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How Community Can Save Elephants in Zambia

Zambia…it’s a country with beautiful people, teaming with wildlife & elephants, but a place that is home, unfortunately, to poachers.

We are excited to be starting a friendship with Game Rangers International. They work in the greater Kafue National Park helping create stable communities through community outreach, education initiatives, caring for 8 elephant orphans and working alongside ZAWA (Zambia Wildlife Authority) to train local rangers to patrol and protect the wild elephant populations.

Currently in Kafue National Park, there is an estimated 5,000 elephants. ZAWA has their hands full trying to patrol these elephants in an area of 8,000 square miles (roughly the size of Whales). Sport Beattie, CEO of Game Rangers International, works hard on training rangers  to work with ZAWA claiming that “ZAWA is under resourced” and that they can’t “secure the park in the way it should be secured. Which means there aren’t enough tourists. Which means there isn’t enough revenue. So organizations like ourselves need to come and play a supporting role.”

On March 5, three Zambians were shot dead in Zimbabwe after being found illegally poaching in Hwange National Park. ZAWA claimed that these three people were part of a poaching group 14 large. Then, on March 19, a farmer was in the Muchinga Province was convicted of killing elephants in North Luangwa National Park using poison. He will serve six years in prison and was finned K2,000.  However, this was not his first arrest - in 2007 he was arrested for having 37kg of elephant meat and was jailed for two years.

We contacted GRI to hear their thoughts on these recent events and to learn more about the Kafue Conservation Project (KCP), which provides “welfare, training and operational support to wildlife personnel on the front line of endangered species protection.”

Sarah Davies, PR for GRI, stated,

As an organisation supporting Zambia Wildlife Authority, Game Rangers International support the punishment of wildlife crime. Poison, as well as several other methods of illegal killing including snaring and shooting, are increasingly threatening the biodiversity of Zambia with a gruesome and horrific death. This crime has a huge detrimental impact on both the ecosystems and the economies of Zambia and must be tackled. GRI applaud Zambia Wildlife Authority and the judicial systems of Zambia for this success. We need more help like this to protect wildlife in Zambia!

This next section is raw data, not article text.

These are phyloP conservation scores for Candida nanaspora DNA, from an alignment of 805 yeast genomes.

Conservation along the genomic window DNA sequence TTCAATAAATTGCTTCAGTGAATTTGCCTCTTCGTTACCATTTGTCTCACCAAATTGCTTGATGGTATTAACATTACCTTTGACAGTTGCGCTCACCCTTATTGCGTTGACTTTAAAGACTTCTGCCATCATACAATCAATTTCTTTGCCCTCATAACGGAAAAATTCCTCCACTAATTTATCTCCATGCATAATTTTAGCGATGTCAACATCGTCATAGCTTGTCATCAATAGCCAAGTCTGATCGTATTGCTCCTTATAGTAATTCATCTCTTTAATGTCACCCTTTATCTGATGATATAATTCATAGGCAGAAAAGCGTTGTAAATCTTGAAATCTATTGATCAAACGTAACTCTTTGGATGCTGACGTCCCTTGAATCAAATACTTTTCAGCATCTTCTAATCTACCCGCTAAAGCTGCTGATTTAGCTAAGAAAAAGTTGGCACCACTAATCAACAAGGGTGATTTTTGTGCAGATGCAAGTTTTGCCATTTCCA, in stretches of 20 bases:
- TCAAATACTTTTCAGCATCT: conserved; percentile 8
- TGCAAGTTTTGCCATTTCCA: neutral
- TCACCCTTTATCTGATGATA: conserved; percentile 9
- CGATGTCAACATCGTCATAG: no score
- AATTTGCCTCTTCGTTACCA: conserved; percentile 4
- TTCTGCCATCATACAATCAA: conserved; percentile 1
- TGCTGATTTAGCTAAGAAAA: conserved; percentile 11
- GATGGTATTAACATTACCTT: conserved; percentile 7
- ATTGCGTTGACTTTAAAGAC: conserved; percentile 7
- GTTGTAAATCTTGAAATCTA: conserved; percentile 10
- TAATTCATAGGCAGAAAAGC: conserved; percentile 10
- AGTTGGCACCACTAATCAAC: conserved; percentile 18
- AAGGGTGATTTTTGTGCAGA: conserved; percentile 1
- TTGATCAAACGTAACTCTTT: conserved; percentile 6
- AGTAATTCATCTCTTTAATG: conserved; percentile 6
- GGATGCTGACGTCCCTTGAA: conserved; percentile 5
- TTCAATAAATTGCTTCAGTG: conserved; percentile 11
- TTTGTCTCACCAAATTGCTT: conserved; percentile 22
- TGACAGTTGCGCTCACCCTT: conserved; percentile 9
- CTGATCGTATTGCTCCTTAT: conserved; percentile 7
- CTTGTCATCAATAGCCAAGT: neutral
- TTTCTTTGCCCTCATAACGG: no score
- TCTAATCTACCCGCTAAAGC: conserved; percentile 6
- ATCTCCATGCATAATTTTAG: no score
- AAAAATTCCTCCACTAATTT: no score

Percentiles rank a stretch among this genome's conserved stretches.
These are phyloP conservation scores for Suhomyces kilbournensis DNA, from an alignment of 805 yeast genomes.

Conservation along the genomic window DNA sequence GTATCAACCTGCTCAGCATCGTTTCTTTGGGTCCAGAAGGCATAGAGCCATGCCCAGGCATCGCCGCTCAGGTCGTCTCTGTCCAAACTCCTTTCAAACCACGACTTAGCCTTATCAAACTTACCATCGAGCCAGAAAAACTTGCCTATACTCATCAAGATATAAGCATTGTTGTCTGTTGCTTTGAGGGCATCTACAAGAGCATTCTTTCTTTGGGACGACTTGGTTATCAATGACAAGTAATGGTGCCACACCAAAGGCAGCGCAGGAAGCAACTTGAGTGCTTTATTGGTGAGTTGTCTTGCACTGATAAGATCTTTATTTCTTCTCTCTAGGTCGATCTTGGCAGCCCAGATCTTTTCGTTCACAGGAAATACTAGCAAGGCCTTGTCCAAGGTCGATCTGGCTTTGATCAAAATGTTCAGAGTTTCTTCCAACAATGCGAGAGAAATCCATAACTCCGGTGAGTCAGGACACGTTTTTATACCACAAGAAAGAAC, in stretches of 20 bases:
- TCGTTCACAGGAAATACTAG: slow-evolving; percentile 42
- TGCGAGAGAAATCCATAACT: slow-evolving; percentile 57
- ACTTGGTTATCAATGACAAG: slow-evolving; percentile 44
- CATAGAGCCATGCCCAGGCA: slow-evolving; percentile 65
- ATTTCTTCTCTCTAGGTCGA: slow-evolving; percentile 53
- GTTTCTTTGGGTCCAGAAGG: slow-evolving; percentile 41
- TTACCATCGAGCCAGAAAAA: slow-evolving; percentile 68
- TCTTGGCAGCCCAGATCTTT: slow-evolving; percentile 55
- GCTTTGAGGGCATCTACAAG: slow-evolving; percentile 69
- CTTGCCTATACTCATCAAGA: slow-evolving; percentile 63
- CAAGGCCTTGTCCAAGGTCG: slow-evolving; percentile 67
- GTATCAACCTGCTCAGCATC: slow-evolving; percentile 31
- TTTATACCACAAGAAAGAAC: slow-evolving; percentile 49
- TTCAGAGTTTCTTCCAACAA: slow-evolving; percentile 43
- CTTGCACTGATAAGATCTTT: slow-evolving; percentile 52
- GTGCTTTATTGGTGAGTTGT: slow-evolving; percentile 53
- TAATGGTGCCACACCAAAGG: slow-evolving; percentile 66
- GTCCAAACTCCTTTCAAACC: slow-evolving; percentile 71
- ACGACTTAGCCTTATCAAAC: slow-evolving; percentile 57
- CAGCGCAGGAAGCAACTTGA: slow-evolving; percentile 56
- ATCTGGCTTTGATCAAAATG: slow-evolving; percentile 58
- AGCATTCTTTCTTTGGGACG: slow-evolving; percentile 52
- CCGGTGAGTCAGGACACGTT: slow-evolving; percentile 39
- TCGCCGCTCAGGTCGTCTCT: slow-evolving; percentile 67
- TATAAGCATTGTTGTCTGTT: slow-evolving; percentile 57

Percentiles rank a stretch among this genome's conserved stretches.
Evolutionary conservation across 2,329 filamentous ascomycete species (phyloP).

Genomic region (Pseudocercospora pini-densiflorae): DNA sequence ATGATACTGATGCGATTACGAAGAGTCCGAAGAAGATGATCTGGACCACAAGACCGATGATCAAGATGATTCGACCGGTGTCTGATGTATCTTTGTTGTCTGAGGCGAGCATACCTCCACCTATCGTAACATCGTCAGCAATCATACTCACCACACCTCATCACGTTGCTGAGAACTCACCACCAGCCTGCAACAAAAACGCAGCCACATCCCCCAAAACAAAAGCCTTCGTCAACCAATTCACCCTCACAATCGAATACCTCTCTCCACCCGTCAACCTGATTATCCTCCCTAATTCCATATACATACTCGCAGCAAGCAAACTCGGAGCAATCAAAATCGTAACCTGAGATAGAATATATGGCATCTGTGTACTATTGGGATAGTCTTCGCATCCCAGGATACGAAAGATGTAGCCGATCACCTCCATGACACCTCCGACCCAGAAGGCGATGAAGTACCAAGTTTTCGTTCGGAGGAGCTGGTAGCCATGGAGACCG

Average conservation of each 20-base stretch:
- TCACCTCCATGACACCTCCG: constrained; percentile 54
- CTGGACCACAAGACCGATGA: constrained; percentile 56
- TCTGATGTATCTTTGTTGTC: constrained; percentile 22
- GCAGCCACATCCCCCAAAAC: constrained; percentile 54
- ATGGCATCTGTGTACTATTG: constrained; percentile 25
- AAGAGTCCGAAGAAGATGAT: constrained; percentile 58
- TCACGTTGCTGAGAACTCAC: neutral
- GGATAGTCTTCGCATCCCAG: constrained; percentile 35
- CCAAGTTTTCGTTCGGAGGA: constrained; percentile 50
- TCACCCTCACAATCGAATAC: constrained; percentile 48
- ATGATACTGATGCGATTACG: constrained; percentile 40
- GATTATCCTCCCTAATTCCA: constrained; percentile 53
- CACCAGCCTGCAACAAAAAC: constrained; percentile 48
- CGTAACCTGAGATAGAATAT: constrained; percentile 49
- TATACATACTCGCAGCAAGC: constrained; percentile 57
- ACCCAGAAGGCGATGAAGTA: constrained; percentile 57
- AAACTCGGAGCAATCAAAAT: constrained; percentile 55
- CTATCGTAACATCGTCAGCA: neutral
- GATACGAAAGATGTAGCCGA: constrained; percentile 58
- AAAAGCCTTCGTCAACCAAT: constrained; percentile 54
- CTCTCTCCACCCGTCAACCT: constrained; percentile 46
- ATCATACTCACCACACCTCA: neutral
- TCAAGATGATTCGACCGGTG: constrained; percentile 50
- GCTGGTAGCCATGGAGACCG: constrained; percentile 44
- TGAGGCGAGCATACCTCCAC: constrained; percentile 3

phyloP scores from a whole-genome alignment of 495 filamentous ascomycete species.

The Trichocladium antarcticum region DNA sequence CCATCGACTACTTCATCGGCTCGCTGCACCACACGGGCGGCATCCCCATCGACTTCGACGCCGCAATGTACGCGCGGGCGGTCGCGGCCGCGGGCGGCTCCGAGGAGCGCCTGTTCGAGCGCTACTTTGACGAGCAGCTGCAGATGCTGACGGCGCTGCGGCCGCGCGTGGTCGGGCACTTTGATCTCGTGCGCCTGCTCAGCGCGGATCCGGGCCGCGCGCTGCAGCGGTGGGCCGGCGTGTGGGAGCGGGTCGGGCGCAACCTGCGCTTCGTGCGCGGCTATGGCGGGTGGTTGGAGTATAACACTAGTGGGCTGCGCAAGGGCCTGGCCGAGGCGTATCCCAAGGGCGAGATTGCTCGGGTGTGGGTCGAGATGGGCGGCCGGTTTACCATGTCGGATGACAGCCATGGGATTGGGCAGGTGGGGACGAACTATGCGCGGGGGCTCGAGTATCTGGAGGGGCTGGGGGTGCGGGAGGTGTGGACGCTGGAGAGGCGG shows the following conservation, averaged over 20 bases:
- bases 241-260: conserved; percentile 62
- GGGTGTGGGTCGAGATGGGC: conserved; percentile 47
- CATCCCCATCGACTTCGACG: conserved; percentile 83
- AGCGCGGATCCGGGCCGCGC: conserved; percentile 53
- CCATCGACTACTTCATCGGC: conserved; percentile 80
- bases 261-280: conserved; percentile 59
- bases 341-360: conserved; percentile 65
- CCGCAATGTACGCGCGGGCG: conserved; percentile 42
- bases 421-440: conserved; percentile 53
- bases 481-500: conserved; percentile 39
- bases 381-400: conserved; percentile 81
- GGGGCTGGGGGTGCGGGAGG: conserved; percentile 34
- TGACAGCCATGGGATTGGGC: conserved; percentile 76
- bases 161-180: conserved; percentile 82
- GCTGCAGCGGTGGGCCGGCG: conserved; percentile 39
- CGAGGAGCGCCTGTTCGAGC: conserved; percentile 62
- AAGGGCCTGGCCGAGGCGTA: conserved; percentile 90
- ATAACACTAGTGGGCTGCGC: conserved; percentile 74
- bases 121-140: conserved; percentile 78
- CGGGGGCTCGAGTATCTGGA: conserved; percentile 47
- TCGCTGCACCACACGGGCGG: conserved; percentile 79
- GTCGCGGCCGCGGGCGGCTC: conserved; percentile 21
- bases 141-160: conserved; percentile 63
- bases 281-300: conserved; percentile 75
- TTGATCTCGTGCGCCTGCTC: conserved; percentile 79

The KCP project invests in the local community. Locals who decide to work as a ranger are given housing, health care and education. They are trained on how to tract & protect wildlife like elephants from poachers and are given the necessary training & tools needed to safely patrol the parks. Take a moment to learn more about the programs by visiting their site HERE. 

We want to highlight these exciting achievements from GRI’s ranger programs as of October 2013: the Special Anti-Poaching Unit supported by GRI has

  • completed over 2,275 man patrol days in the greater KNP (Kafue National Park),
  • recovered 14 pieces of ivory & 19 weapons
  • confiscated 73 bicycles (often used in bush meat poaching),
  • removed 325 snares (that represents 325 animals that were saved),
  • apprehended 56 poachers (including 2 notorious ivory poachers)
  • successfully prosecuted 32 poachers 

So although poaching is definitely still a problem in Zambia’s parks, we are confident and excited to see how GRI and ZAWA are working together to provide training and leadership opportunities for locals to get involved in protecting their heritage. This is a wonderful example of building community to save elephants, something Elephantopia is all about! Thanks to GRI for sharing the above photographs with us.

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